John Paul McMahon was born in St. Cloud, Minnesota in 1947. He was the oldest of five children in the McMahon family. He got the first name, John, because his father, a WWII veteran who had been the navigator on a B-17 bomber, had lost his brother John during the war; and his middle name, Paul, was chosen for an uncle on his mother’s side, Paul, who had been killed in action during the war. John grew up and attended schools in St. Cloud, and graduated there from Cathedral High School with the Class of 1965.

During his childhood years John had a best friend, Dave Nelson, who also graduated from high school in 1965. At the time, knowing that being drafted for the war in Vietnam was highly likely for young men coming out of high school, the two determined to take advantage of an available enlistment option so they signed up together under the “buddy system.” That option guaranteed they would serve together through “boot camp” and initial training. John McMahon and Dave Nelson enlisted in the Marine Corps, were inducted in October 1966, went through boot camp and then another eight weeks in the Infantry Training Regiment (ITR) together at Camp Pendleton, California.

Private McMahon was then sent to Naval Air Technical Training Center Memphis at Millington, Tennessee for advanced individual training as a CH-46 Mechanic. After completing school, he had orders for Vietnam and he arrived there in October 1967 where he was assigned as a Crew Chief to Marine Medium Helicopter Squadron 265 (HMM-265) at Marble Mountain, the Marine helicopter base near Da Nang.

HMM-265 was equipped with 22 medium lift cargo helicopters, CH-46’s, commonly called the “Sea Knight” helicopter, and John was assigned as the Crew Chief of one of those aircraft. Although their “buddy system” enlistments only promised they would be assigned together during initial training, and John and Dave later received advanced training in different military occupational specialties (MOS), they both were in the same squadron at Marble Mountain, Dave working in avionics while John was a crew chief. As crew chief John was in charge of his aircraft, responsible for all aspects of maintenance and record keeping, when it was grounded he was grounded with it and working until it was flyable again. When it was in the air the crew chief flew with it and manned the .50 cal. machine gun in the right-side door gunner position. John named his CH-46 the “Stewball,” and as was the custom that name was stenciled on the side of the aircraft.

Eight months after his arrival he sustained wounds that sent him home from the war. During that time Lance Corporal McMahon flew numerous combat missions in “Stewball,” most in support of Marine ground troops. He was often exposed to enemy fire, understandably so since TET-68 happened during John’s time in Vietnam and it closely coincided with some of the Marines heaviest fighting in Quang Tri Province in what has been known ever since as the “battle of Khe Sanh.” Today, as he speaks about flying those missions, McMahon says they always flew low level over hostile areas, the aircraft being much harder to target by ground fire when flying at tree-top level. Their standard procedure was for two CH-46’s to be dispatched together for mutual security. If one of the Sea Knights were to be disabled in a hostile area the other aircraft was immediately available to extract the crew and continue the mission.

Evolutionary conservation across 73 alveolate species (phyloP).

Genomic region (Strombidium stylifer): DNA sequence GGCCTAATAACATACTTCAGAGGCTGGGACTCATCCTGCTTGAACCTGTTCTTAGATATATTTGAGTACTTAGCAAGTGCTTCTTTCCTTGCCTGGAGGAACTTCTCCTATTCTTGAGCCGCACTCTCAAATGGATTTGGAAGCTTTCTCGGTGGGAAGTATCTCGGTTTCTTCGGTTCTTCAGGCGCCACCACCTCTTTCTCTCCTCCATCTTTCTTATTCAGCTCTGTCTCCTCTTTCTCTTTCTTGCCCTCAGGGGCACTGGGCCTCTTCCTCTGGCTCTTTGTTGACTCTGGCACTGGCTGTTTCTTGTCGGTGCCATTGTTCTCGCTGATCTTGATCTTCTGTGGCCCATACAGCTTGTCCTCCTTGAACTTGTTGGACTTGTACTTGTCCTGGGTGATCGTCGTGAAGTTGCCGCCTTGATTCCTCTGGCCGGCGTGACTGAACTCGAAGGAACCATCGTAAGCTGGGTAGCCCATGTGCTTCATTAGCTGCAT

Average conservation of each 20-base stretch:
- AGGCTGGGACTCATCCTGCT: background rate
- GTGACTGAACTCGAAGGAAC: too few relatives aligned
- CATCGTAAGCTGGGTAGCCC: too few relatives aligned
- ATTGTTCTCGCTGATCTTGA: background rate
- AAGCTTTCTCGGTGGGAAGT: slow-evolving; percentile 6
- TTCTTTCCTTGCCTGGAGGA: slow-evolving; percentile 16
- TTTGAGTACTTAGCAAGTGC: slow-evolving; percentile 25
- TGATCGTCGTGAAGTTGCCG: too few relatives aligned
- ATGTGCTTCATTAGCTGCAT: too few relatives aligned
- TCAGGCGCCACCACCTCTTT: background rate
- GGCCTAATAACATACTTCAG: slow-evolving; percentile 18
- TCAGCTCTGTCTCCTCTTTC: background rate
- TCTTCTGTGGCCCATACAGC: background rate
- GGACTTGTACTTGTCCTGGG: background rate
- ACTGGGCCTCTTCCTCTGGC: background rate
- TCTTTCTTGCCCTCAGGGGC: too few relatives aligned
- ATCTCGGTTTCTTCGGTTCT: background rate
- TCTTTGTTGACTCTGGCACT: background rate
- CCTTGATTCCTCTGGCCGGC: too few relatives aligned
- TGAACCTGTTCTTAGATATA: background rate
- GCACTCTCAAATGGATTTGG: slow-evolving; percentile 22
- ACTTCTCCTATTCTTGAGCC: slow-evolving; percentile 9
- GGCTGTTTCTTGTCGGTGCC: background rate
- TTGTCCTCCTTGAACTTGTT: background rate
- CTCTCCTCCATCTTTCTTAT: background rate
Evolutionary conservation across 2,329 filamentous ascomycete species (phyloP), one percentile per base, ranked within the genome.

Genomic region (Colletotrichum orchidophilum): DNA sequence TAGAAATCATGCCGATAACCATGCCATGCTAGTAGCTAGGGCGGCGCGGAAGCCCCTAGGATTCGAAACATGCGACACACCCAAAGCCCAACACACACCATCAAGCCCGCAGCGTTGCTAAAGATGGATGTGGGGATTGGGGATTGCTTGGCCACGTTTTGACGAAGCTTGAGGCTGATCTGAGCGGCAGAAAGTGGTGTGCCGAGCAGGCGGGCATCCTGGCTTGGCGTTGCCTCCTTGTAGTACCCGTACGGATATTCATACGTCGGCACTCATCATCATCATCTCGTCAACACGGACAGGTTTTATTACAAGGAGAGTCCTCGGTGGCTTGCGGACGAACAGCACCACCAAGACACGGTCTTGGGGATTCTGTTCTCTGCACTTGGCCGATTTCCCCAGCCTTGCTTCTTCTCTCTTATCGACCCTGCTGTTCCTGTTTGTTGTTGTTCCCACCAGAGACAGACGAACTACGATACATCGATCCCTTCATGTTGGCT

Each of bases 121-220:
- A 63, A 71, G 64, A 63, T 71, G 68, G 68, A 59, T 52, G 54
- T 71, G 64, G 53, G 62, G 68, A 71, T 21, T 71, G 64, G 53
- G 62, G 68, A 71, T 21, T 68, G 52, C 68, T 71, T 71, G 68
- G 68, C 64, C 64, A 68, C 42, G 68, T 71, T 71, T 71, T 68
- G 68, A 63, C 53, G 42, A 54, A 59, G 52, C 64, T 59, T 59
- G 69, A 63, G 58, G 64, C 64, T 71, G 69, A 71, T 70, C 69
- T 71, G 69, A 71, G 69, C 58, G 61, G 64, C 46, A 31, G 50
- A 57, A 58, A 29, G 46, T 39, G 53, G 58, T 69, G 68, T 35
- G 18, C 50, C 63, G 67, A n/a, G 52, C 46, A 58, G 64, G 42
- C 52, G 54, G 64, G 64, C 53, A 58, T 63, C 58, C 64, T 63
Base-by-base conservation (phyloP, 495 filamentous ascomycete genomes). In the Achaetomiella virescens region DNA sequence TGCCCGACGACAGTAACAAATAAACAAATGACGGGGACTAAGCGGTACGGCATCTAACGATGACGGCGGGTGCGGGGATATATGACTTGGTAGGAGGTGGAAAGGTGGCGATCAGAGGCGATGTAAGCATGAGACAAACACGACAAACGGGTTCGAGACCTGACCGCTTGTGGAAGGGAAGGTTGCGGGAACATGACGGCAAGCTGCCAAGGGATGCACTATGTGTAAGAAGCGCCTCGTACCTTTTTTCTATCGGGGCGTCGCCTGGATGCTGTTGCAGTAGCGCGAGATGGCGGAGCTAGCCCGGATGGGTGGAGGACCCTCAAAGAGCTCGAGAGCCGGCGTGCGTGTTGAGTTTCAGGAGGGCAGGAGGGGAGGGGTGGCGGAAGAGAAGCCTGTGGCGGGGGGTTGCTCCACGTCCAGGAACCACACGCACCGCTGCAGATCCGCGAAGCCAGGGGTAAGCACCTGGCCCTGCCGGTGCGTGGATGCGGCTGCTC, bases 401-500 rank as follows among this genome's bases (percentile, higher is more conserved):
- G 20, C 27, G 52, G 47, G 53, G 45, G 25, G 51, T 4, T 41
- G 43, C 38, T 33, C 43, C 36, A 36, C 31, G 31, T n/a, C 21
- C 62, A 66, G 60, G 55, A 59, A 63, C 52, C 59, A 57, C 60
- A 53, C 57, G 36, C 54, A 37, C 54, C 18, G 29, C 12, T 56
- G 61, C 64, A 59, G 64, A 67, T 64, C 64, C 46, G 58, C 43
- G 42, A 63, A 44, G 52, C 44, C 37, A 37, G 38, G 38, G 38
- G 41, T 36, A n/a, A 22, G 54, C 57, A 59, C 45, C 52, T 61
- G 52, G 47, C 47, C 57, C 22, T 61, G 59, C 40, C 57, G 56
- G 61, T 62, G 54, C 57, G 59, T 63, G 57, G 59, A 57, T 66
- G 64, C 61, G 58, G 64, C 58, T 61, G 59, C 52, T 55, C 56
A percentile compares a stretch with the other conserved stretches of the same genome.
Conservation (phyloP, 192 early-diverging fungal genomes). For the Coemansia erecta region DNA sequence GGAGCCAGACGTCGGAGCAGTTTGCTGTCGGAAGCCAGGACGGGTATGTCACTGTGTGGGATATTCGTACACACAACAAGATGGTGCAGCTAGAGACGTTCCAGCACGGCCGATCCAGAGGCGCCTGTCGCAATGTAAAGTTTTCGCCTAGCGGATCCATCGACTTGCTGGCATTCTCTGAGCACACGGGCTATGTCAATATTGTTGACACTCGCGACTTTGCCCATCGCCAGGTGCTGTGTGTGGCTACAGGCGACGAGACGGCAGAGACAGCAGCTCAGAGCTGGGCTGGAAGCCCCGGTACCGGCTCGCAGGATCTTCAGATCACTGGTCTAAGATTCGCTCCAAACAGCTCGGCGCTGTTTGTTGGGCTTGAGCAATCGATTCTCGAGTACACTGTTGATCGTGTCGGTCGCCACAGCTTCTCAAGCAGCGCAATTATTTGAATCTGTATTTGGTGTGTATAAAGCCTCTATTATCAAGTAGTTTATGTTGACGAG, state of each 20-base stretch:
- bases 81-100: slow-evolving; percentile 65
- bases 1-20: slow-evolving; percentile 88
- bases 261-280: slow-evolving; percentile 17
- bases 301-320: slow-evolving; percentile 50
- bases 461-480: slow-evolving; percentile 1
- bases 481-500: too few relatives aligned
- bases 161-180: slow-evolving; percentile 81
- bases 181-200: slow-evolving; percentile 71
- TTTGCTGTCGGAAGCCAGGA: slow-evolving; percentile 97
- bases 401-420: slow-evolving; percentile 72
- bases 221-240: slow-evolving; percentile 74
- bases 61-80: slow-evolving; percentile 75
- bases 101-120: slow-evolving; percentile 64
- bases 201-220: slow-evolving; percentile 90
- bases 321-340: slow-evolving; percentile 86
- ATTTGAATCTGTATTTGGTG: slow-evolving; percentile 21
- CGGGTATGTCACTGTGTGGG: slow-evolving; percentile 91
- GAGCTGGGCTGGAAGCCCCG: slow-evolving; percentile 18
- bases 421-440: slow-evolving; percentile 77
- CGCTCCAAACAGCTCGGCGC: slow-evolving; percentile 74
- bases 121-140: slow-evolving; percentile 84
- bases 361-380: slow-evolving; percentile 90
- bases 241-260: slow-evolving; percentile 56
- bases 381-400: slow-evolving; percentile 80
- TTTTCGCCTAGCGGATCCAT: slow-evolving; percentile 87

John’s home at Marble Mountain came under enemy ground and rocket attack at various times throughout the war, including during John’s period of service there and he has some pictures of the damage. The fighting in TET-68 began for Marble Mountain when it was hit by 122mm rocket fire on the first day.

LCPL McMahon was wounded June 12, 1968. Shortly afterward his parents received a telegram informing them that their son had “sustained gunshot wounds through both thighs when the helicopter of which he was the crew chief received hostile small arms fire while awaiting debarkation of troops. He is presently receiving treatment at the station hospital Da Nang. His condition and prognosis were fair.” From Da Nang he was medically evacuated, first to the hospital at Camp Drake in Japan where he would undergo surgery, and finally back to the U.S. to Great Lakes Naval Hospital near North Chicago in recuperation. He was promoted during his hospitalization.

Upon his release from the hospital, Corporal McMahon was assigned to Marine Corps Air Station El Toro in California. He was, however, not fully recovered from his wounds, could not pass his flight physical, and was limited to “light duty” at El Toro. He was granted an early release from active duty, discharged on November 20, 1969, and returned home to Minnesota. Dave Nelson also returned to St. Cloud after being discharged so their association resumed and their friendship continued until Dave died at about age 50 from what has later been termed “agent orange presumptive” causes.

Once back home again, John McMahon enrolled at St. Cloud State University using his G.I. Bill benefits, He graduated in 1974 with a degree in accounting and opened for business in St. Cloud as a Certified Public Accountant. After ten years, in 1984, John moved to Austin, Texas and continued his career as a CPA until retirement in 2011. He first learned of the Military Order of the Purple Heart at our Chapter 1919 “coffee bar” at the Austin VA Outpatient Clinic, liked what he saw and joined as a life member. He currently resides in Dripping Springs, regularly attends the chapter 3rd Monday’s “Breakfast at Jim’s-South” held monthly in Oak Hill; and this issue of PATRIOT BULLETIN proudly features Patriot John Paul McMahon.